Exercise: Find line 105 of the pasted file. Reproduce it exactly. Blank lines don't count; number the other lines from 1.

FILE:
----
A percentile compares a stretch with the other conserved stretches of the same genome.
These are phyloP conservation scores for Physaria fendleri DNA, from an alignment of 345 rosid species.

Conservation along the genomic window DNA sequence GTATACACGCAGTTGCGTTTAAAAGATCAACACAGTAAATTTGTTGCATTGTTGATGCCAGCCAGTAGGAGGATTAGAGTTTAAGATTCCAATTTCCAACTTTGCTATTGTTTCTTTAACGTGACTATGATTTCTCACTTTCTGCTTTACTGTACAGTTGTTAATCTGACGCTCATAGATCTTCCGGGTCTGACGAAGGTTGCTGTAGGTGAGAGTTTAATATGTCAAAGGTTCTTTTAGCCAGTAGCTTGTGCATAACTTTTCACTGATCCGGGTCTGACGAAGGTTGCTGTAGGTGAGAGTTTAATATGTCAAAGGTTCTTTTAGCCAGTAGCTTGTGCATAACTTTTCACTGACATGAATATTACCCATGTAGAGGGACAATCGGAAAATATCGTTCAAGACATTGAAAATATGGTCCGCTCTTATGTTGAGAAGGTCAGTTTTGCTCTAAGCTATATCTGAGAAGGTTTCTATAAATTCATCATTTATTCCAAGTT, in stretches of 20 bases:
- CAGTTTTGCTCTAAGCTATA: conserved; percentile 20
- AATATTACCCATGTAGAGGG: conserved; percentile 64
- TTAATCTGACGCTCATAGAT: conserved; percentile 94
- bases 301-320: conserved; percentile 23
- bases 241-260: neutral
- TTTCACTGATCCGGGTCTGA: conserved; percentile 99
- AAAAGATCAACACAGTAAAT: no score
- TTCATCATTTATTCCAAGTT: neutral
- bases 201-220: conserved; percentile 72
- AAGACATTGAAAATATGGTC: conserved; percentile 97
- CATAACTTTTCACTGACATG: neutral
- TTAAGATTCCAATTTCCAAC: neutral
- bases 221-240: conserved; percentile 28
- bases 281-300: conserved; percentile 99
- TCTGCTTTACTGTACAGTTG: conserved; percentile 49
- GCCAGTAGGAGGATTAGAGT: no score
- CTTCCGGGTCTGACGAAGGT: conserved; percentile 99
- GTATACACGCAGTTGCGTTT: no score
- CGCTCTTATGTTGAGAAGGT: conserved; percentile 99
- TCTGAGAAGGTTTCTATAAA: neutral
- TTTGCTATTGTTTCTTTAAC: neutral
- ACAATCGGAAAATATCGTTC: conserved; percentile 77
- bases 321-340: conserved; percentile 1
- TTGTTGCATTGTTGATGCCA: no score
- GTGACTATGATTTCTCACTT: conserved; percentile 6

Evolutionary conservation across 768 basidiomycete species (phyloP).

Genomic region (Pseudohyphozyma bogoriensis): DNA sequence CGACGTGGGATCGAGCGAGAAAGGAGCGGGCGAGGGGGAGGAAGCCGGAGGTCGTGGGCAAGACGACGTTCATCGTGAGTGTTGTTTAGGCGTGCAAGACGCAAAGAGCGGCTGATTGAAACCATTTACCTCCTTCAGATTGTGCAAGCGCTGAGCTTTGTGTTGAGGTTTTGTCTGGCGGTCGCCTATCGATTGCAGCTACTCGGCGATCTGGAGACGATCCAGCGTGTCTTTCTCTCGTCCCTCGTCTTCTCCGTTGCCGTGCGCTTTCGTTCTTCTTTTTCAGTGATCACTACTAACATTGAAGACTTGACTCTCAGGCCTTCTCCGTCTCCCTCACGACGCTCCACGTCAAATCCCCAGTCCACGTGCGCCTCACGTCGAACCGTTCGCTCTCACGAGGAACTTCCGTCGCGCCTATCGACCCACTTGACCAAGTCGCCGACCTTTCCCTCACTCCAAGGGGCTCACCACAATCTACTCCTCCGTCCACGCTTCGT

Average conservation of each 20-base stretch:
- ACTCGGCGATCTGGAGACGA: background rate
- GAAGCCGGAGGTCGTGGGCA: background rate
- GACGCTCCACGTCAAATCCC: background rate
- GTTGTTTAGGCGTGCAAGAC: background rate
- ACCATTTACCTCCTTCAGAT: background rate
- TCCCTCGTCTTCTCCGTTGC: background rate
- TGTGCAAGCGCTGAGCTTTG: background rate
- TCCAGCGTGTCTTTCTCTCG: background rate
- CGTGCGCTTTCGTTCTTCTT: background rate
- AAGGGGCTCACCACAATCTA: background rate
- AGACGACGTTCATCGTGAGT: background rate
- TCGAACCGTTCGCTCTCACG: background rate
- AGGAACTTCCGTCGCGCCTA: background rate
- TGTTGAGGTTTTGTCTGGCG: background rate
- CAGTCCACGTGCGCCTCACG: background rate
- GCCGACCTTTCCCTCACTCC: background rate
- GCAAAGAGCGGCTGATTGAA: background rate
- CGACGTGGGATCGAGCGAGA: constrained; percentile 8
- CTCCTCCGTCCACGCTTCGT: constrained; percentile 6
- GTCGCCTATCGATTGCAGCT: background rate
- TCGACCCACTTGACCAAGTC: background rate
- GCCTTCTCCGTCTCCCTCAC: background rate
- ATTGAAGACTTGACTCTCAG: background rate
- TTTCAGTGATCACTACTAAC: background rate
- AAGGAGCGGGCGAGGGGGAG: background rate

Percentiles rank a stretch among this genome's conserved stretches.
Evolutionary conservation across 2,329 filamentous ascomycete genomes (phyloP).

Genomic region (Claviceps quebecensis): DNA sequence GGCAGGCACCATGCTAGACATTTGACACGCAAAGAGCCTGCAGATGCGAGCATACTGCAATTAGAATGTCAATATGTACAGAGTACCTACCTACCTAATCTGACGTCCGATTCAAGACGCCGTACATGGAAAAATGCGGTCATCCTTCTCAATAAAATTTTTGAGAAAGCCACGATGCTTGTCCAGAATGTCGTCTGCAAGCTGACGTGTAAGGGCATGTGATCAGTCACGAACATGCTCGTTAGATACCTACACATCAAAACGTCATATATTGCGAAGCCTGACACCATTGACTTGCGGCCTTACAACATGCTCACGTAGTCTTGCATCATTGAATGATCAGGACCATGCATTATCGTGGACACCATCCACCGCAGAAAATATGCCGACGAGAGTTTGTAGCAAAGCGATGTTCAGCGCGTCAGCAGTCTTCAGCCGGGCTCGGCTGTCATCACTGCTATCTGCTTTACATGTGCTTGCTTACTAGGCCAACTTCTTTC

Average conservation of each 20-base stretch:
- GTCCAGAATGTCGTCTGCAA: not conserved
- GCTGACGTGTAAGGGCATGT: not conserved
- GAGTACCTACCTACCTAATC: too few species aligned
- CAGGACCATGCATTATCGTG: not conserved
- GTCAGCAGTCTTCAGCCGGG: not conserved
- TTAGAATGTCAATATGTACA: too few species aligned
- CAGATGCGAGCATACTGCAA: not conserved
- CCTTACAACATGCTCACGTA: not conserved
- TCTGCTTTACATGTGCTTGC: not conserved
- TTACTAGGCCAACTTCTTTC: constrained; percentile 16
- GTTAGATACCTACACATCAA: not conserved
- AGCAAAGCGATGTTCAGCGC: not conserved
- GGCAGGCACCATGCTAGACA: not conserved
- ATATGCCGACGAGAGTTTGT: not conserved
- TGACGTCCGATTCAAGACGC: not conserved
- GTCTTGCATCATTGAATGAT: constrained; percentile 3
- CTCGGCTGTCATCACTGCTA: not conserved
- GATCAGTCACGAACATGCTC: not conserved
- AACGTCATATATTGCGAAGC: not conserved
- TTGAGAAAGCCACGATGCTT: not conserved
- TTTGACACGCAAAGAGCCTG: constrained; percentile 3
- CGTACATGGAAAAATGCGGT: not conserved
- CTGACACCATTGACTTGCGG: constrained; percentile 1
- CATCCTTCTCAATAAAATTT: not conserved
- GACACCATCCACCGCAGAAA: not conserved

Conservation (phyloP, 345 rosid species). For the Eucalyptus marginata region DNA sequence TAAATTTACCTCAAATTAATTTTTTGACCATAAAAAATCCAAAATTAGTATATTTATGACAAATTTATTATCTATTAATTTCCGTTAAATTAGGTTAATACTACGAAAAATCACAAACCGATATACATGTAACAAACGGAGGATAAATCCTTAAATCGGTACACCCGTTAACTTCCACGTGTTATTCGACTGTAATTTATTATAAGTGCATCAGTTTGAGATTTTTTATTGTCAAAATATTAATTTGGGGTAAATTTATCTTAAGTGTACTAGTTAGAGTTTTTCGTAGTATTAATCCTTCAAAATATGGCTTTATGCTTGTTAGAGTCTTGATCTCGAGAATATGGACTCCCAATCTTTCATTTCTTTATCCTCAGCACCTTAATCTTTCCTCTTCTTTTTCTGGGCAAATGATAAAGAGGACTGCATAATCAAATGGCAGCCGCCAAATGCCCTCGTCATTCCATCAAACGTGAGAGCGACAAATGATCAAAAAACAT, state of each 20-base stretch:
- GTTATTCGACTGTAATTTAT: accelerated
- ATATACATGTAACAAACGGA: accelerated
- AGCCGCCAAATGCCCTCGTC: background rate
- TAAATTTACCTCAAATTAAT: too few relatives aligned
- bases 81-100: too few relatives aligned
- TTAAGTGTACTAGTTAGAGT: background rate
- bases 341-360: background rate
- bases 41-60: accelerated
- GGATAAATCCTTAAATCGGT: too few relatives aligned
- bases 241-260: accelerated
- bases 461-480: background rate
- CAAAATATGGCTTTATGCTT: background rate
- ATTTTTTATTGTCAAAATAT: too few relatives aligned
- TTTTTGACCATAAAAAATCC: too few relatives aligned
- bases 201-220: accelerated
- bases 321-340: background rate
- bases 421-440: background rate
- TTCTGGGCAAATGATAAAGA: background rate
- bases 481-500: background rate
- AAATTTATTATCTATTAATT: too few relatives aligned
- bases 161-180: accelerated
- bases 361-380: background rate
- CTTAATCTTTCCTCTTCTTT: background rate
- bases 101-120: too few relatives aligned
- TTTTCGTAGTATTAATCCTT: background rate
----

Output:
- bases 481-500: background rate